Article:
K. whereas the legitimate aim of ensuring transparency of NGOs receiving foreign funding cannot justify measures which restrict the activities of NGOs operating in the field of democracy, human rights and rule of law;

L.  whereas 49 Russian NGOs have applications pending before the European Court of Human Rights arguing that the Law on “Foreign Agents” violates several human rights, including the rights of freedom of expression and association, and protesting against the quality of the law, their persecution for failing to register as foreign agents, and excessive state control; whereas the Commissioner for Human Rights of the Council of Europe has deemed the law on “foreign agents” to be incompatible with international and European human rights standards.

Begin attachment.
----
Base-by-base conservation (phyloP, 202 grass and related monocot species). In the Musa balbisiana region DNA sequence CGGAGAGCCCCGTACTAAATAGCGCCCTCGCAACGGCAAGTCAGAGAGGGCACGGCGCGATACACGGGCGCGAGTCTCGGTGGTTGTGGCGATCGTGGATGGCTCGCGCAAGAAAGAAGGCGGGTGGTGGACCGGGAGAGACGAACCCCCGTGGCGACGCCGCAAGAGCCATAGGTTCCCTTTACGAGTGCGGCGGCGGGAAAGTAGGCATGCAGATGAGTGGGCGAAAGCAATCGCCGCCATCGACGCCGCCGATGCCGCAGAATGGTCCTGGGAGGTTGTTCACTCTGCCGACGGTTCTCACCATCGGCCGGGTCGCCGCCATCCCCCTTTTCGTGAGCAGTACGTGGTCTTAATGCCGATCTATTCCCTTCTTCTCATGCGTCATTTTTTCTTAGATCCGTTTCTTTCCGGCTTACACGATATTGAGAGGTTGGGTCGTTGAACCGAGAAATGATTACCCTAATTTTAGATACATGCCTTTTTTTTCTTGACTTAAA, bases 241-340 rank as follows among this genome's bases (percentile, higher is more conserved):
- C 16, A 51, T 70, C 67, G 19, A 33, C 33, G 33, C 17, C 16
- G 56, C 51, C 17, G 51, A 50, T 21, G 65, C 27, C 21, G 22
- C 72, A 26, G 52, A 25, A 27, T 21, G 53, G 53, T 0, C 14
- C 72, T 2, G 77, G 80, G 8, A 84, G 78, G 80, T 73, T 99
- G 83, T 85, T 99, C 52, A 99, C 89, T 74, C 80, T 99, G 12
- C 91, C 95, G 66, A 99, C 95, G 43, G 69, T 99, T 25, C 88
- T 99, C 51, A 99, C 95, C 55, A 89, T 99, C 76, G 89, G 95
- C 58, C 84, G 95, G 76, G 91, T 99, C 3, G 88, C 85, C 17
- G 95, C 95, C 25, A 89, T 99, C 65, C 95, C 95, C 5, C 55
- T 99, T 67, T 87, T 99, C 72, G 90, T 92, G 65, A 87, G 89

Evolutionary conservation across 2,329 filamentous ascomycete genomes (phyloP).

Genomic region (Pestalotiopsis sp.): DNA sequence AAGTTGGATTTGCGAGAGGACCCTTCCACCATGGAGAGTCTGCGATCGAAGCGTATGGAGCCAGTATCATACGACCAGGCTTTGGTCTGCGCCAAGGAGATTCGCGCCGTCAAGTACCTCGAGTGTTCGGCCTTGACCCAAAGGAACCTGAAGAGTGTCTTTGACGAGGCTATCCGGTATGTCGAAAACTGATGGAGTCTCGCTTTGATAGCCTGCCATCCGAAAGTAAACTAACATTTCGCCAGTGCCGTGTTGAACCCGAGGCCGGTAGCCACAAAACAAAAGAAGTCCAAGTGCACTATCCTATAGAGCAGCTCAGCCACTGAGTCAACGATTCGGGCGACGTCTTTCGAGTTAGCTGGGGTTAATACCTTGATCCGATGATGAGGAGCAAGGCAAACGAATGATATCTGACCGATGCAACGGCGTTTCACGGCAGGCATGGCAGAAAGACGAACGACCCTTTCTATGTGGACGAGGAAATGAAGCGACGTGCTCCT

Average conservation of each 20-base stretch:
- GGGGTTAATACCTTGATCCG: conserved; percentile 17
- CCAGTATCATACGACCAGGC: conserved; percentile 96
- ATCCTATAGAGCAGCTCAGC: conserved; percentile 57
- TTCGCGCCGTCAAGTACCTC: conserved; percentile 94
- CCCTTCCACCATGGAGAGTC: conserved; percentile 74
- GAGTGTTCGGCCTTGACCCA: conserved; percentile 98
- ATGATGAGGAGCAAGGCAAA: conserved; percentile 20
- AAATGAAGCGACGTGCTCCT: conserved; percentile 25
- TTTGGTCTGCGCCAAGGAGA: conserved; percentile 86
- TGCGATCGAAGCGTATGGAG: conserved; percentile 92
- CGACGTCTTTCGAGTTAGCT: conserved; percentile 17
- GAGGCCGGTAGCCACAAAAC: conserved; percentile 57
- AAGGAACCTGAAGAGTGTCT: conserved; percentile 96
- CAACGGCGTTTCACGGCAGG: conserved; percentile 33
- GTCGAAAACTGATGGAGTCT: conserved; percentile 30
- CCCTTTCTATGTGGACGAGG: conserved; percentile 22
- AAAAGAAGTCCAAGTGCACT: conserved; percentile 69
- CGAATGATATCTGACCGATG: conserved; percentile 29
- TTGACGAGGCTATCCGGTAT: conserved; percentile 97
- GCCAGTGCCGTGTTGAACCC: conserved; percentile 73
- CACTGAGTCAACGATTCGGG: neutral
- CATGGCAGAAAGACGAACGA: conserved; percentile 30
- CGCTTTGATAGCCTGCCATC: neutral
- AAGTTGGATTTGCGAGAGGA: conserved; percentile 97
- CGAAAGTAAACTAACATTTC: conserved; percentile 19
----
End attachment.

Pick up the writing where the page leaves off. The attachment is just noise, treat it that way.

1.  Condemns the Russian Law on “Foreign Agents” and the amendments of November 2019 which considerably widen the scope of the law and will allow to stigmatise individual persons as “foreign agents”, thereby violating their human rights, in particular their freedom of expression and association, and their rights as citizens, restricting their commitment and contributions to Russian civil society and putting at risk their personal safety through stigmatisation;

2. Urges the Russian authorities to revoke the Law on “Foreign Agents” and to establish a framework for activities of non-commercial organisations (NGOs) that is clear, coherent and consistent and in line with European and international standards, in particular by using clear definitions, by avoiding the use of stigmatising language such as “foreign agents” or discriminatory legal provisions related to sources of funding, and by preventing criminal prosecution of NGOs, media and bloggers, or individual persons carrying out activities for NGOs;